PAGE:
Camil DesRoches spent yesterday morning escorting a greenhorn on his first visit to the Forum, a pilgrimmage somewhat akin to the first visit to the Wailing Wall in Jerusalem, or St. Peter's in Rome or Westminster Abbey in London: the feeling of closeness to the soul of a people.
''I always say that hockey is like a religion here in Quebec,'' Camil DesRoches was saying. ''We are perhaps 90 percent Catholic, but we are all hockey fans.''
Camil DesRoches is a classic Gallic gentleman, nearly 70 years old, with a thin mustache and a large heart. He loves his wife, he loves Broadway musicals (he saw ''Oklahoma'' 26 times), he loves wine (''We have never had a bottle of milk in my house, and I still have all my teeth''). But just as strongly, he loves the Canadiens, and he loves the Forum, for which he is now the publicity director.
He was conducting the tour on a day of both sadness and anticipation. Yesterday morning, there was a funeral for Claude Provost, a member of the five-time Stanley Cup champions, who died on a tennis court in Florida last week. Later in the evening, the current Canadiens would work on stopping the Islanders from winning a fifth straight Stanley Cup.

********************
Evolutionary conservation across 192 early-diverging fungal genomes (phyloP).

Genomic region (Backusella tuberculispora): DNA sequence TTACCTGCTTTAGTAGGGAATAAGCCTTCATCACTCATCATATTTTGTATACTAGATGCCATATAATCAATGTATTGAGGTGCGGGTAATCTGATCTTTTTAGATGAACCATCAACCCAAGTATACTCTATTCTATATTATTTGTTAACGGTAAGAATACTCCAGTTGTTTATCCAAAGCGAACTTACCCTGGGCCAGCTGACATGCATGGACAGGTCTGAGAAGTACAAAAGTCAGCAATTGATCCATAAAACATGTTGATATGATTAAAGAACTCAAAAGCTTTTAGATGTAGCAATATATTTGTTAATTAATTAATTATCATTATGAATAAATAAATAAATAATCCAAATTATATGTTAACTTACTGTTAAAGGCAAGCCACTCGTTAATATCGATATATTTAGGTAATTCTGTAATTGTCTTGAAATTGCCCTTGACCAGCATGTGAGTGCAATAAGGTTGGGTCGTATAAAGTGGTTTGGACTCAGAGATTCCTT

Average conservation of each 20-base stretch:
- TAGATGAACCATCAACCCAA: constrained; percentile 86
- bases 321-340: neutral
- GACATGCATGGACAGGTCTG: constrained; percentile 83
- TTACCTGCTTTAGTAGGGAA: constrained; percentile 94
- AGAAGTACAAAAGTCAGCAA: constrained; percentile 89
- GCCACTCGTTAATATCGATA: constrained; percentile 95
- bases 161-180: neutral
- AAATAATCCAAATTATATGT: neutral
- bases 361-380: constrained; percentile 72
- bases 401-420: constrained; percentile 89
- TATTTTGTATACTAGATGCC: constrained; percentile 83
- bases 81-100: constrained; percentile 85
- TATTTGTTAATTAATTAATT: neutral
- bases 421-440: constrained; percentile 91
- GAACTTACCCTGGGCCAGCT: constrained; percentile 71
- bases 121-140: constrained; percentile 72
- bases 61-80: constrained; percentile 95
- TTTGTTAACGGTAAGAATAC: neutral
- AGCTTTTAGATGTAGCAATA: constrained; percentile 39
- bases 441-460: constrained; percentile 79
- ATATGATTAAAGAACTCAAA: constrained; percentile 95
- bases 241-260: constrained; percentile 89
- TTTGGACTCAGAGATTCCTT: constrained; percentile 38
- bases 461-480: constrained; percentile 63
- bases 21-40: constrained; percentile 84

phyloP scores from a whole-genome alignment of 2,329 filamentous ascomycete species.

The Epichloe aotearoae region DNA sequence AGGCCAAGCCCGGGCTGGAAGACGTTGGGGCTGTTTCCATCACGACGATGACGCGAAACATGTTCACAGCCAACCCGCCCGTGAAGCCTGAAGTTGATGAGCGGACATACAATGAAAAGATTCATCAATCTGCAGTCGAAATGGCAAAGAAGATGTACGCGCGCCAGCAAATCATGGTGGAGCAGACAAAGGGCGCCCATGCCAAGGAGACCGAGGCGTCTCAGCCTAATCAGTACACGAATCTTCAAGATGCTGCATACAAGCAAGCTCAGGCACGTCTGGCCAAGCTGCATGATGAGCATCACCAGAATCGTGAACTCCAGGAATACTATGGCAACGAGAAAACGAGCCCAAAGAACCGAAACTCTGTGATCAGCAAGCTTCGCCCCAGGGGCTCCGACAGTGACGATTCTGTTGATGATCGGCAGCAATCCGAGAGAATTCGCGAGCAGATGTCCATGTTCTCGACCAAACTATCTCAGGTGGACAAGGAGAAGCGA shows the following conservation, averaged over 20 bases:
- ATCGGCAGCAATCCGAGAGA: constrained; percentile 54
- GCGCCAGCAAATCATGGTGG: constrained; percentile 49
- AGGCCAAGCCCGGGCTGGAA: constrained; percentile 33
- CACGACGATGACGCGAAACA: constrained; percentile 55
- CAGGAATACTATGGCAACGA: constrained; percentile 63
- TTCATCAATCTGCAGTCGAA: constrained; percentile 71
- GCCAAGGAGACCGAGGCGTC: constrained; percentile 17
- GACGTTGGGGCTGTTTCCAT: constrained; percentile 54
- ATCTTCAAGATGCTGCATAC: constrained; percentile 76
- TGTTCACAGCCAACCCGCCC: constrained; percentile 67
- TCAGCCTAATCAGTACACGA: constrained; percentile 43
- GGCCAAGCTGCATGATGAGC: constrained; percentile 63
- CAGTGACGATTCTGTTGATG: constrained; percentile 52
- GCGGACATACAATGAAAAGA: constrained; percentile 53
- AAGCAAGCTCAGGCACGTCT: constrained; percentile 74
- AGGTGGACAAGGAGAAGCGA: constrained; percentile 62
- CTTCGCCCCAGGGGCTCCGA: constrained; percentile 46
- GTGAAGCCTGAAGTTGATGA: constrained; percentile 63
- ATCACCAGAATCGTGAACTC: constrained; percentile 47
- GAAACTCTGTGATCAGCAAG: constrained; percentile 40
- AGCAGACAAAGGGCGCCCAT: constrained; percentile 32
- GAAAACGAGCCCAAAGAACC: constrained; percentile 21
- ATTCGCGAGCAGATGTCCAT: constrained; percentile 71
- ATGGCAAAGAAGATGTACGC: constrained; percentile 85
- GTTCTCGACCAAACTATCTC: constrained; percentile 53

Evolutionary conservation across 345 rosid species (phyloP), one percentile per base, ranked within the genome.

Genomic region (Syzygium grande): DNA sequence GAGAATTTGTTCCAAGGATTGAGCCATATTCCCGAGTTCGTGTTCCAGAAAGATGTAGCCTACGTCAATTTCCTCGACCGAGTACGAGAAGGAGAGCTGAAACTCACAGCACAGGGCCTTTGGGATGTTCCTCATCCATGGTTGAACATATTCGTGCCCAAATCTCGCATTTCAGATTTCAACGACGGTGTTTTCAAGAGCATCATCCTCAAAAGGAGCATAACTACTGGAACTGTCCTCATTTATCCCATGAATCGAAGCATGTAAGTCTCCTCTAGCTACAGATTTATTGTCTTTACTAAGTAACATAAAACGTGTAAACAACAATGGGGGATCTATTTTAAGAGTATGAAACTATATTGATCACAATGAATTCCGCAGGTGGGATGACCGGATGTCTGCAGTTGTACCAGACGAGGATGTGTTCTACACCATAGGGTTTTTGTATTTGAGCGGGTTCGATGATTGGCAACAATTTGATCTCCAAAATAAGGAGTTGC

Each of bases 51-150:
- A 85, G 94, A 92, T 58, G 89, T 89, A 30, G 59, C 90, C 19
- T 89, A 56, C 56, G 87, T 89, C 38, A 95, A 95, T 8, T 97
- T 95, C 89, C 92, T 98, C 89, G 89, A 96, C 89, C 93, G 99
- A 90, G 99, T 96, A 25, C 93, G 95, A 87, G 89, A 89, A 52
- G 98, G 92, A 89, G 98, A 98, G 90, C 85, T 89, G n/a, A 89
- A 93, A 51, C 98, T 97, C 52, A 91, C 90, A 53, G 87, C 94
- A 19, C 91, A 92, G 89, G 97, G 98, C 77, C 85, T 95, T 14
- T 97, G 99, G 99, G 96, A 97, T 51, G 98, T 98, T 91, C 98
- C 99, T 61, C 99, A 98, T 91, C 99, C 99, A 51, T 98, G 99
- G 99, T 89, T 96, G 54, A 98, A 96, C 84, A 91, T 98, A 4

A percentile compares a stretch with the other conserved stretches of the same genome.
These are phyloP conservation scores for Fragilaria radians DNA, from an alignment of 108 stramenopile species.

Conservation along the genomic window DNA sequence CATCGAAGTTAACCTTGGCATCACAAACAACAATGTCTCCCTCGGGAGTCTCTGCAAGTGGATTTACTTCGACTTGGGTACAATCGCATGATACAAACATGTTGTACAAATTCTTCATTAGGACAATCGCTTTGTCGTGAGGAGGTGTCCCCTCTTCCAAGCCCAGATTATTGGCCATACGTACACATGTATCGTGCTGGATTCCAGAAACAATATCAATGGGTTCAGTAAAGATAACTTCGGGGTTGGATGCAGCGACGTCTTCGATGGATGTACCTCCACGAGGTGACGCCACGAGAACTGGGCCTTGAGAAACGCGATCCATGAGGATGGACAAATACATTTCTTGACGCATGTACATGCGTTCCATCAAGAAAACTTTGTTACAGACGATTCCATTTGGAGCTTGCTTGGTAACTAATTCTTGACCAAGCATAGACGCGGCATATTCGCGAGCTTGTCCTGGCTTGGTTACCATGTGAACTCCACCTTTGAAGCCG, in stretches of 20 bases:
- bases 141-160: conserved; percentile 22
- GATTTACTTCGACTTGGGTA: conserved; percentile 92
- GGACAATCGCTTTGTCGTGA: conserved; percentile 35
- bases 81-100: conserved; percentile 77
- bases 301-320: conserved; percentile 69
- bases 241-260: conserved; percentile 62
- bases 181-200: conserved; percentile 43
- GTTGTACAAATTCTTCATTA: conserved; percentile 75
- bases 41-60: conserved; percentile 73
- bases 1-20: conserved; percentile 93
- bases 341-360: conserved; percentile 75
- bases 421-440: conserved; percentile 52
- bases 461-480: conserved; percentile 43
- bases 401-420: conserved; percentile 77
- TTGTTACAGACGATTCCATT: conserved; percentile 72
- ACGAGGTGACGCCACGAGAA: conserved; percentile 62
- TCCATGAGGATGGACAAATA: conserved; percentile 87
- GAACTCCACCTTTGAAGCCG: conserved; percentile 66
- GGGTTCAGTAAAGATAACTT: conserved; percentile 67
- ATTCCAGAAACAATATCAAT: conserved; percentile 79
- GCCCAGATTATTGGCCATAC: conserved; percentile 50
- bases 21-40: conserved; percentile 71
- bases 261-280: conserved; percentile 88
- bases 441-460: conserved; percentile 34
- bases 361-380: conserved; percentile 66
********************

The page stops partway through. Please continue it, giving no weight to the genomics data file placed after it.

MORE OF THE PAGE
The Islanders were taking a brief workout as Camil DesRoches led the visitor into the stands. Outside, on a perfect spring morning, the Forum seemed an ordinary brick building, surrounded by traditional Montreal tenements with their dark fire escapes. But inside, the Forum seemed a holy place, where one lowered his voice.
On the morning a Canadien was being buried, it was not hard to remember that in this building in 1937 the body of the great Howie Morenz was put on public display after his death from complications following a broken leg (suffered, as the history books always say, when he crashed into the boards on the St. Catherine Street side of the Forum). The Forum was filled with 15,000 people, yet it was as silent as a cathedral.
Yesterday the Forum's lower red seats glistened, as if painted five minutes earlier, and so did the middle white and upper blue sections, forming a classic tricolor. The stands of the Forum are oval-shaped, following the shape of the rink itself, just as the best bull rings and soccer stadiums of Europe are tailored for one sport, rather than multi-purpose arenas not quite right for any sport.